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|The MedAlerts Blog|
This month I will investigate flaws in the VAERS data. It should come as no surprise that there are mistakes in VAERS data: this sort of thing happens all the time. The culprit is people, and people make mistakes. Let's look at two problems:
Problem 1: Hospitalization. There are two outcomes in each VAERS report related to hospitalization: Hospitalized and Extended Stay in Hospital. Could it be that a VAERS report indicates an extended hospital stay but does not indicate hospitalization? Clearly, that would be a mistake. To find out, go to Section 4 of the search form and set Hospitalized? to "No" and Extended stay? to "Yes". The result shows 627 VAERS reports with this mistake!
The ramifications of this mistake are actually significant, because the government often makes a distinction between those VAERS reports that are "serious" and those that are not. Non-serious VAERS reports are typically discarded as unimportant. The definition of "serious" includes hospitalization, life-threatening, disabled, or death, but it does not consider the extended-stay outcome. In fact, of those 627 reports with the hospitalization mistake, 505 of them are non-serious and would, if the mistake were fixed, become serious situations.
Problem 2: Gardasil underreporting. Each VAERS report lists the vaccinations that were given and also has a write-up that describes the problem. Is it possible that Gardasil is mentioned in the write-up but is not in the list of vaccinations that were given? To find out, check Expert Mode (needed to search for vaccines that were not given). Then in Section 2, set the Write-up field to "gardasil". Finally, in Section 3, choose the "HPV" and "HPV4" vaccines and check Excluded. HPV4 is Gardasil and HPV is a generic vaccine that could be Gardasil or Cervarix. By excluding both of these possibilities, we are finding VAERS reports that specifically do not list Gardasil.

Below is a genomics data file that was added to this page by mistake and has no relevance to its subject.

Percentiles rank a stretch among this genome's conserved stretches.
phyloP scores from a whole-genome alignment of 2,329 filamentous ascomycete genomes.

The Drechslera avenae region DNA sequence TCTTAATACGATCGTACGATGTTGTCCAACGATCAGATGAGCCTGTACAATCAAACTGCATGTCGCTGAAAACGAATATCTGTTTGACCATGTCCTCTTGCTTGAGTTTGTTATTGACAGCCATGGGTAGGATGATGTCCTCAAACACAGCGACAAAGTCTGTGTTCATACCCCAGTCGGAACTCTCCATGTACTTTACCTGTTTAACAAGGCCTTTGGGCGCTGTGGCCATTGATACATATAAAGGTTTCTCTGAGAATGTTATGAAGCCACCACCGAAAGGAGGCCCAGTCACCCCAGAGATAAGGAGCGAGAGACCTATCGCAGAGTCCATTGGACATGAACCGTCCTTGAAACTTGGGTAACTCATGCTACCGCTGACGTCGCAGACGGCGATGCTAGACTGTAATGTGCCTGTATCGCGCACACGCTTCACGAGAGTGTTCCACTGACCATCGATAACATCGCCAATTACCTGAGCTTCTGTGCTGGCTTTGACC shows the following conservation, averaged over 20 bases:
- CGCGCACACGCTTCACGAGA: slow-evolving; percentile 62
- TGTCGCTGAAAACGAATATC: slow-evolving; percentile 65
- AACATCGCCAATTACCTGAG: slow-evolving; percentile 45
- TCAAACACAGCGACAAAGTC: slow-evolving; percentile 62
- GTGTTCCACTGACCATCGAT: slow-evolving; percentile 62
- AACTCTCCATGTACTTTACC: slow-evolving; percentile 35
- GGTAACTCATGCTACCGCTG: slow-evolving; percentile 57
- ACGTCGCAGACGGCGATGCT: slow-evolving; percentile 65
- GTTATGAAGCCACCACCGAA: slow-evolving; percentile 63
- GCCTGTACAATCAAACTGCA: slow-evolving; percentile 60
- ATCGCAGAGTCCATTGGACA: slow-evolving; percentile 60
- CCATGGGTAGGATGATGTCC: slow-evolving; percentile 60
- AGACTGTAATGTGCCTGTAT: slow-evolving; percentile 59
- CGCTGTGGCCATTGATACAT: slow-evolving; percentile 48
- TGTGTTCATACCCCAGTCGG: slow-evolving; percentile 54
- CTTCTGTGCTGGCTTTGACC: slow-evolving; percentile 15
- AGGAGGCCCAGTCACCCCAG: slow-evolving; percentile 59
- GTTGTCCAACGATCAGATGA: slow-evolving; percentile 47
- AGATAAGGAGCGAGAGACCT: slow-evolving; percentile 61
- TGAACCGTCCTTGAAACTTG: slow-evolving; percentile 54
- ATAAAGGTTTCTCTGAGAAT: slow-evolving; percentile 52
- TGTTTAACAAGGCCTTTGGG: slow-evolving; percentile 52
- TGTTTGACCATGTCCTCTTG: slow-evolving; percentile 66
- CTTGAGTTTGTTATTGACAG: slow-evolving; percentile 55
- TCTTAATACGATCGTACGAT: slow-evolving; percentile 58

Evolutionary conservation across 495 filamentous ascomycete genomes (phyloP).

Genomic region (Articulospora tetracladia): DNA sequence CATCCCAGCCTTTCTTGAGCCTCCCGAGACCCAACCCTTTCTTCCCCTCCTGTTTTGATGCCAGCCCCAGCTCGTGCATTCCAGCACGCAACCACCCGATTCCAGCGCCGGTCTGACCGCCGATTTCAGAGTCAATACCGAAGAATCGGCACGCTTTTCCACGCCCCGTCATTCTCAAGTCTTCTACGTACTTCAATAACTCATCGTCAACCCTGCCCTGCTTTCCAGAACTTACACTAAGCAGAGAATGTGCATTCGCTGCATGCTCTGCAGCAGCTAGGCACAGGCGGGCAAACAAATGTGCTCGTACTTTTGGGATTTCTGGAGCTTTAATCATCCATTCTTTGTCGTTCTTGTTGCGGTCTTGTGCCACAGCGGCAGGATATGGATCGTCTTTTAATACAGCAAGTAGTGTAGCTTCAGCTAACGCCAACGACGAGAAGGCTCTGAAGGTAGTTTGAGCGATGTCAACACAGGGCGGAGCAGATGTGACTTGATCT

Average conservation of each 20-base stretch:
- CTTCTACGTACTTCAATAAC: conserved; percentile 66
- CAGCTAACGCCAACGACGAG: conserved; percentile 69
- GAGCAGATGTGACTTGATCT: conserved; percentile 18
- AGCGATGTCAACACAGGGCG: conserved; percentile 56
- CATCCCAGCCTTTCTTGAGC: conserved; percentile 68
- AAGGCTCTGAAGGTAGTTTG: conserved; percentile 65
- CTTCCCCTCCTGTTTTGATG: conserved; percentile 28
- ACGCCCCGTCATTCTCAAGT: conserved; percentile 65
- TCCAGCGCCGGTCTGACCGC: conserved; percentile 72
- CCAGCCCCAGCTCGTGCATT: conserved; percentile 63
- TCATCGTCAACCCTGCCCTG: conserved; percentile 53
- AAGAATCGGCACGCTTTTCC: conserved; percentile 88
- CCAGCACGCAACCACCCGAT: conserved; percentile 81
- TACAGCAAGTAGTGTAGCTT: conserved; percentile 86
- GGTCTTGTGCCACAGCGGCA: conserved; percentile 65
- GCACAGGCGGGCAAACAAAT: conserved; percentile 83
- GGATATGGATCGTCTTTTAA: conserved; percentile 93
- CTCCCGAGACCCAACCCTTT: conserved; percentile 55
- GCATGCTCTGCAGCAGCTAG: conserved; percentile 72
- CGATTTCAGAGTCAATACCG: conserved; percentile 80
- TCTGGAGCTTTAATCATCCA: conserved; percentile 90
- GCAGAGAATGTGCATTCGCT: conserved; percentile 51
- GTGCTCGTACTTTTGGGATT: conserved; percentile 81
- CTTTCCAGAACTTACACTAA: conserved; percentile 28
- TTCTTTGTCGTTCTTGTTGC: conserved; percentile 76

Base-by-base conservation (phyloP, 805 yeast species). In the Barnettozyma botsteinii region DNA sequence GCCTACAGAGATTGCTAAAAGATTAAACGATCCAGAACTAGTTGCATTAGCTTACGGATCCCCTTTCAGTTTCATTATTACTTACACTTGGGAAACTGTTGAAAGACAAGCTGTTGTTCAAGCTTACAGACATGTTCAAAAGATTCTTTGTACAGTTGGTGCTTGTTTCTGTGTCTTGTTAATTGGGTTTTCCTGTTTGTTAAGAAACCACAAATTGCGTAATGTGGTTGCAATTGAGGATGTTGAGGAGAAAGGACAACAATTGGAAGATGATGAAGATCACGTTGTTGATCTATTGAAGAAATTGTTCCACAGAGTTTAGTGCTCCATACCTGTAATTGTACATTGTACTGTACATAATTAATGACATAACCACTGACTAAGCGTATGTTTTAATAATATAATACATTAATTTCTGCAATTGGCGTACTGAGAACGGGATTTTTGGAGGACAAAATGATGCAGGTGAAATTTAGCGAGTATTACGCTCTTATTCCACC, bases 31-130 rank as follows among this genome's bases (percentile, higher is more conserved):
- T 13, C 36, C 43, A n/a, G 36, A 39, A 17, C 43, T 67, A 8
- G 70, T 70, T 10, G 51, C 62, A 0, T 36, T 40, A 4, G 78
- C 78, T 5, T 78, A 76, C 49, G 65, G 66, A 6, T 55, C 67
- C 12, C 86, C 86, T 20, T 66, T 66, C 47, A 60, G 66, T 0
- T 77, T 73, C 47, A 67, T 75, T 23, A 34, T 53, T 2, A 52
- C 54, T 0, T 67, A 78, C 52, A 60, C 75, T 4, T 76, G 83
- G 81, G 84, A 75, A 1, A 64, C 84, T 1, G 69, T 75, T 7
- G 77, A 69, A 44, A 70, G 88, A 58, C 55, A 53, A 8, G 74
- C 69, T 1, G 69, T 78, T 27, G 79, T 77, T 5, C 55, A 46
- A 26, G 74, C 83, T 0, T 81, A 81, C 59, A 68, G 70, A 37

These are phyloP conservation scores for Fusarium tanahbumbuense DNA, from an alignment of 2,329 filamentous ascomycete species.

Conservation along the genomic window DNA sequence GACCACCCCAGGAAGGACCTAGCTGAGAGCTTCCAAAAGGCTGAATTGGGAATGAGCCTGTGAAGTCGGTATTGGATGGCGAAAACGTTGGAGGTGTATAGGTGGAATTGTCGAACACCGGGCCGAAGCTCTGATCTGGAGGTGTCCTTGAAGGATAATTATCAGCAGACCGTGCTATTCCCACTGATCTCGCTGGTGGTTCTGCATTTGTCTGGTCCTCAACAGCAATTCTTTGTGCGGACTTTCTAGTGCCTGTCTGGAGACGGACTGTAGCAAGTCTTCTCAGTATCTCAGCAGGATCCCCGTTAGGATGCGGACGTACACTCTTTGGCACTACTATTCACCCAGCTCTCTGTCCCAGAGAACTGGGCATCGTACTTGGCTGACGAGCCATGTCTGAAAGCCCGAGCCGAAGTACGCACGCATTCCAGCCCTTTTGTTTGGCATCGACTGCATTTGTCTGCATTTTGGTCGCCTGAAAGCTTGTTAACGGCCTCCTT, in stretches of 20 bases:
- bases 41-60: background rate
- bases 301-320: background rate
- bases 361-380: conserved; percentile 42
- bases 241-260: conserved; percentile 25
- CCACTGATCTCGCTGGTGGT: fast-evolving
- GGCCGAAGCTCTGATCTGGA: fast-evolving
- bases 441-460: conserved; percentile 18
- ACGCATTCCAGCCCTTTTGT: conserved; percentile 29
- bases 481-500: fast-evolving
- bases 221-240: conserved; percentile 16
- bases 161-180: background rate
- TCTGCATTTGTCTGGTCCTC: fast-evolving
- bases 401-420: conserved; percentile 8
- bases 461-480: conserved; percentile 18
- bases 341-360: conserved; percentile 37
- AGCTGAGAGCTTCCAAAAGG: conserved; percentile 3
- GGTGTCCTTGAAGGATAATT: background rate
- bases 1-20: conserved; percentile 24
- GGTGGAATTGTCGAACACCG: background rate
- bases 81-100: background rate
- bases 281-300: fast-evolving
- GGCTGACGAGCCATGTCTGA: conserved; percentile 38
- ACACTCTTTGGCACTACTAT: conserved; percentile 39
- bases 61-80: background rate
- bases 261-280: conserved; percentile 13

How many reports match this search? 116! But let me immediately point out that this search does not necessarily indicate a mistake in the VAERS data. A careful reading of the write-ups in these reports reveals that many of them mention Gardasil without claiming that it was given to the patient. Some of the write-ups say that "Gardasil was not given" or that the patient intended to get Gardasil but was given a different vaccine instead. Some describe newborn infants who were exposed to Gardasil during their mother's pregnancies. Of the 116 reports uncovered by this search, 43 of them follow one of these patterns and indicate that Gardasil was not given.
And what about the 73 reports that claim Gardasil was given? Why wasn't it listed in the report? Some are clearly human error (either the VAERS submission form was filled-out incorrectly or a typo was made). Some appear to combine multiple medical situations into a single report and lose information in the process. Some list an "unknown" vaccine having been given, but it is clear from the writeup what that vaccine actually was.
Remember that I am not a health professional, so it is possible that some of these 73 VAERS reports are simply not Gardasil-related. In any case, here are the 73 reports that I think are mistakes. The numbers listed here are the VAERS ID numbers. Click on them to see the full report.
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